At an early age, Alexis Sallee discovered that if the world was dominated by images, she preferred to be enveloped in sound. By the time she graduated from high school, Sallee found her calling with KNBA’s radio program ‘Earth Songs’. Launched nationally in December of 1998 under the direction of host Gregg McVicar, ‘Earth Songs’ promotes Indigenous music from across America, Canada and Australia. The program’s mission was one Sallee identified with and under the tutelage of long-time host Shyanne Beatty, she began to learn the basics of radio programming.
“Editing interviews can get a little tedious for people so I think Shyanne [Beatty] was happy to give me that work and I was happy to take it. So, I worked doing that and other special projects for a while like reporting on AFN. But I really wanted to do more and to expand my skills,” recalls Sallee.
In 2010, she packed up her newly acquired knowledge and moved to Florida to pursue a BS in Recording Arts at Full Sail University. Not one to rest on her laurels, after graduation, Sallee crammed her belongings into a car and relocated to Los Angeles where she sought work as a sound engineer.
“When I first got to LA I applied for everything to try and get my foot in the door. Eventually, I ended up landing a job as a Foley Recordist—which is the person that stands in a booth and records the everyday sounds you hear in movies like footsteps and stuff,” explains Sallee. “I worked my way up to be a Re-recording Mix Assistant which was pretty cool because I got to work on stuff for NBC and the 2015 re-make of ‘Poltergeist’.”
Despite finding success, Sallee felt that she was missing the passion that had inspired her to work with sound in the first place. So, she began looking for opportunities to fill the void. In 2013, the pieces fell into place when Beatty moved on from Earth Songs leaving a hole that could only be filled by Sallee.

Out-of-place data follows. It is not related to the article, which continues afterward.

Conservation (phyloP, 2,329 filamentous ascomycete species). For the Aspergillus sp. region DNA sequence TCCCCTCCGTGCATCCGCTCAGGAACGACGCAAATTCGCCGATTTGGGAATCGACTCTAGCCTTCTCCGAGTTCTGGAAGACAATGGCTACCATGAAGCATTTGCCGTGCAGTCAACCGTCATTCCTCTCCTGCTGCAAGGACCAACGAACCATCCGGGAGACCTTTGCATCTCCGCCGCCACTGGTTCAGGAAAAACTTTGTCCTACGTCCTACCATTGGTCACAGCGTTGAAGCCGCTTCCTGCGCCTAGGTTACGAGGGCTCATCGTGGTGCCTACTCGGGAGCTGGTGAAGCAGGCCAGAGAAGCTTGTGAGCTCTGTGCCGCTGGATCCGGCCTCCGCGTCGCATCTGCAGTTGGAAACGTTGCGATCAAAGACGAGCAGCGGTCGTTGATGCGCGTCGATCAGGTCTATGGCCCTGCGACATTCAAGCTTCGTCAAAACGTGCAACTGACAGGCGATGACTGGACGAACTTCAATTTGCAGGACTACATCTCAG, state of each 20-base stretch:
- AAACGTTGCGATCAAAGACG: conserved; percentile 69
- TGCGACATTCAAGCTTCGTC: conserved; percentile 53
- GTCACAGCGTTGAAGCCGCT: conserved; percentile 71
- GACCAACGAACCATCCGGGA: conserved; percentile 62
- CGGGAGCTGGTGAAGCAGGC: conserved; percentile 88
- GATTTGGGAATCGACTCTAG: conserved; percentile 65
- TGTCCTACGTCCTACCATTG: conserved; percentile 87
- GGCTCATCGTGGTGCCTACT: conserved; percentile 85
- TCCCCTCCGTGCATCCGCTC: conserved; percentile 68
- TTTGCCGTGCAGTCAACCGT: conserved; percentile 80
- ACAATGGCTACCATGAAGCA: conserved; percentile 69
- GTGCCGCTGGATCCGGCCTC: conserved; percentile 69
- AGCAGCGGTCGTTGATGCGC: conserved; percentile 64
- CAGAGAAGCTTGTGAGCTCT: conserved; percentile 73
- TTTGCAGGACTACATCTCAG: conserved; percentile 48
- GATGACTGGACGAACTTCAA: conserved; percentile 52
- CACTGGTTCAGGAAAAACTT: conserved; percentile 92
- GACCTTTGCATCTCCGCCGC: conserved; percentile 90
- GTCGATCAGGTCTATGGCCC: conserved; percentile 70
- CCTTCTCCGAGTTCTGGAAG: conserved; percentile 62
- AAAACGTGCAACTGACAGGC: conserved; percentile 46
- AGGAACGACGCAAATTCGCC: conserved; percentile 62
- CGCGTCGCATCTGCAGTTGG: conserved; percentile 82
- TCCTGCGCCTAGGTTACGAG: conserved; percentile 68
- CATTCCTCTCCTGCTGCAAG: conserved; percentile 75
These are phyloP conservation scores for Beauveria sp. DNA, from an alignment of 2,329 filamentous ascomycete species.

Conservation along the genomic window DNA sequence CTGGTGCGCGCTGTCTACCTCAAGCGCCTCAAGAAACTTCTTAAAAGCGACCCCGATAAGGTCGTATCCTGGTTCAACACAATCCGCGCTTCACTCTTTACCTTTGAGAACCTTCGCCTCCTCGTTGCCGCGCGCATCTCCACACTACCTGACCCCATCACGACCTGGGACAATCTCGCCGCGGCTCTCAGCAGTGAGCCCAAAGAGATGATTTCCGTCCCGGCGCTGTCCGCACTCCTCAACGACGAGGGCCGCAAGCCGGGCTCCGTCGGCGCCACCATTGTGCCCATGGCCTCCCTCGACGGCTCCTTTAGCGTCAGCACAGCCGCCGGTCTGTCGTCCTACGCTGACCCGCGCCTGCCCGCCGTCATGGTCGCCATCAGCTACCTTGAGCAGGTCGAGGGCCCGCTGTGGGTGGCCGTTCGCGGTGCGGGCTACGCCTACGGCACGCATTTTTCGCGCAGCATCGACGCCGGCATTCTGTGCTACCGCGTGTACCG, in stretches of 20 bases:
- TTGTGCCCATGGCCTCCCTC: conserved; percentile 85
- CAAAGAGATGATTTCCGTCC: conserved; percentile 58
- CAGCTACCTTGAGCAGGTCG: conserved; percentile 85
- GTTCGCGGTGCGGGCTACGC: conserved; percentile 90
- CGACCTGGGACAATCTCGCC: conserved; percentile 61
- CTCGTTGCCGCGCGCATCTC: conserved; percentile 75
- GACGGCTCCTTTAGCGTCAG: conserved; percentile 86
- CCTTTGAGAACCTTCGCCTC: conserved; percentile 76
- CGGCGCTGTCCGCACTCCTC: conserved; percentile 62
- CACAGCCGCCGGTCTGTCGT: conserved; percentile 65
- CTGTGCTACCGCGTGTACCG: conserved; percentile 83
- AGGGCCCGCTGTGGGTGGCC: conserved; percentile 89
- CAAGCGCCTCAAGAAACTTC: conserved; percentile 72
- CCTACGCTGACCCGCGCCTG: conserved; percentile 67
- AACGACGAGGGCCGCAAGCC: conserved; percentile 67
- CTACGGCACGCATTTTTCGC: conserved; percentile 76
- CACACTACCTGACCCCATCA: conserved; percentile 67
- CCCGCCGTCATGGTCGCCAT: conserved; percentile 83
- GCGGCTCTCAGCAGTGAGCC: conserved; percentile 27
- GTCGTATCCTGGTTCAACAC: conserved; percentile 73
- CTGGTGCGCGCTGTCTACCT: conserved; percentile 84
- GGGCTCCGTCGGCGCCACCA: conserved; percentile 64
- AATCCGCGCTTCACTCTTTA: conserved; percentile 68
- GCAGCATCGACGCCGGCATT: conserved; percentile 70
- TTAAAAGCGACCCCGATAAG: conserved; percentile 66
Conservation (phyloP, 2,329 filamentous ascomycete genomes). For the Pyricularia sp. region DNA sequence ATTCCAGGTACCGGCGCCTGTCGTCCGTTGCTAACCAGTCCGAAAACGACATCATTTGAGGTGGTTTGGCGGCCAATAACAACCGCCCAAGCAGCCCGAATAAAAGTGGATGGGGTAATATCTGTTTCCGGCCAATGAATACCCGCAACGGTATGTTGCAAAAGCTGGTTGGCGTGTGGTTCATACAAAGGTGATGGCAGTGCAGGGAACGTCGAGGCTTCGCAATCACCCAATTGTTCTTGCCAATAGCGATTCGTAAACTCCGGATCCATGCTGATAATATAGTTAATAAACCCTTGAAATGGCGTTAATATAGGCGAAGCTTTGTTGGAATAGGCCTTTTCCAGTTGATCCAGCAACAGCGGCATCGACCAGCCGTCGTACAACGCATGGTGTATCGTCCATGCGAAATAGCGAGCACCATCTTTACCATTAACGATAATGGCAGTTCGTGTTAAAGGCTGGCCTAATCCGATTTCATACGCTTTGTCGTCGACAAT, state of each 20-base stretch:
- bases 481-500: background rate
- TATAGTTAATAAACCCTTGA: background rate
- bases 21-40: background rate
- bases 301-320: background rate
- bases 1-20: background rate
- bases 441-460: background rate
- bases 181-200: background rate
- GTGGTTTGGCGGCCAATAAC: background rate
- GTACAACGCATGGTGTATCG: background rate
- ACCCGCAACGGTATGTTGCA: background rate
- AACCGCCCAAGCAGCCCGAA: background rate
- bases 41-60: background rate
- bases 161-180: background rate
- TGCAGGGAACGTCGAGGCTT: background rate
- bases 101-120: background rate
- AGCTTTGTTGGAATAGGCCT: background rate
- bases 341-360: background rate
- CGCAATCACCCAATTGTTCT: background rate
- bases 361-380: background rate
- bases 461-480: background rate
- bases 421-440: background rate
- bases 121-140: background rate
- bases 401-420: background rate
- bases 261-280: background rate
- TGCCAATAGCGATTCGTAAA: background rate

“Shyanne [Beatty] told me that I was the logical choice to take over for her because I knew and understood the program. Once I found out that I could still produce the show from LA, I agreed to take it over,” says Sallee, who spends her workweek as a Senior Audio Engineer at LinkedIn and her weekends creating weekly programming for Earth Songs.
Five years after assuming the helm as the Earth Songs radio host, Sallee has embarked on a major rebrand of the program. Armed with a substantial grant from National Endowment for the Arts, Sallee has spent the last year realizing her lifelong dream of crafting a meaningful piece of storytelling. The fruits of her labor is a four-part miniseries profiling Indigenous rappers from Minnesota to Alaska.
“When we received the NEA grant I knew that I could make a special radio piece, but I also wanted to make it bigger. I wanted to find an Indigenous filmmaker who could understand and relate to the project—someone who I could work with to create an authentic feel to a visual version of the story I wanted to tell. It was really important to me that the visuals were not cliched and combined a sense of the modern with the traditional,” explains Sallee, who turned down several filmmakers before finding the perfect person to execute her vision.
Arizona-native Tomas Amaya ended up being Sallee’s creative equal and worked side-by-side with her to produce the four-part documentary, “Definition of Resilience”. It was a partnership that almost didn’t happen.
“When I first got her email, I thought it was one of those ‘spray and pray’ kind of job requests, so I didn’t take it seriously. But then I read her email and found out that she was serious and did her due diligence to look at my work. I think after our first phone call, we sort of knew that we were going to connect,” explains Amaya, who met Sallee for the first time on a road trip to a remote reservation in Minnesota.
Amaya, who is of Yoeme, Ashiwi and Rarámuri descent, found a creative common ground with Sallee via their shared love of Ridley Scott’s ‘Blade Runner: 2049’ as they braved the frozen Minnesota wilderness for their first set of interviews. Although the trip to the reservation went off without a hitch, the actual filming didn’t go as smoothly.
Sallee and Amaya had only scheduled a single interview with Ojibwe rapper Thomas X and needed a female voice to add a counterpoint to his interview. After a fateful night spent at a remote BBQ joint, the newly paired directors found their female voice in another Ojibwe rapper, Giizhigookwe.
“We were standing around for a few hours before anyone came up to talk to us. Finally, Giizhigookwe walked up, introduced herself and said, ‘I have a lot to say, you know.’ I think we knew then that this was going to be something special,” remembers Amaya.
But their exuberance to kick off the project in a meaningful way nearly backfired when their recording equipment failed on day one.
“Somehow we found this janky little shop in the middle of the bush of Minnesota and this guy was able to fashion a custom cable for our recording equipment. Then during setup Tomas tripped over the cord and I ended up having to manually hold it in place for the whole interview,” recalls Sallee with a hearty laugh.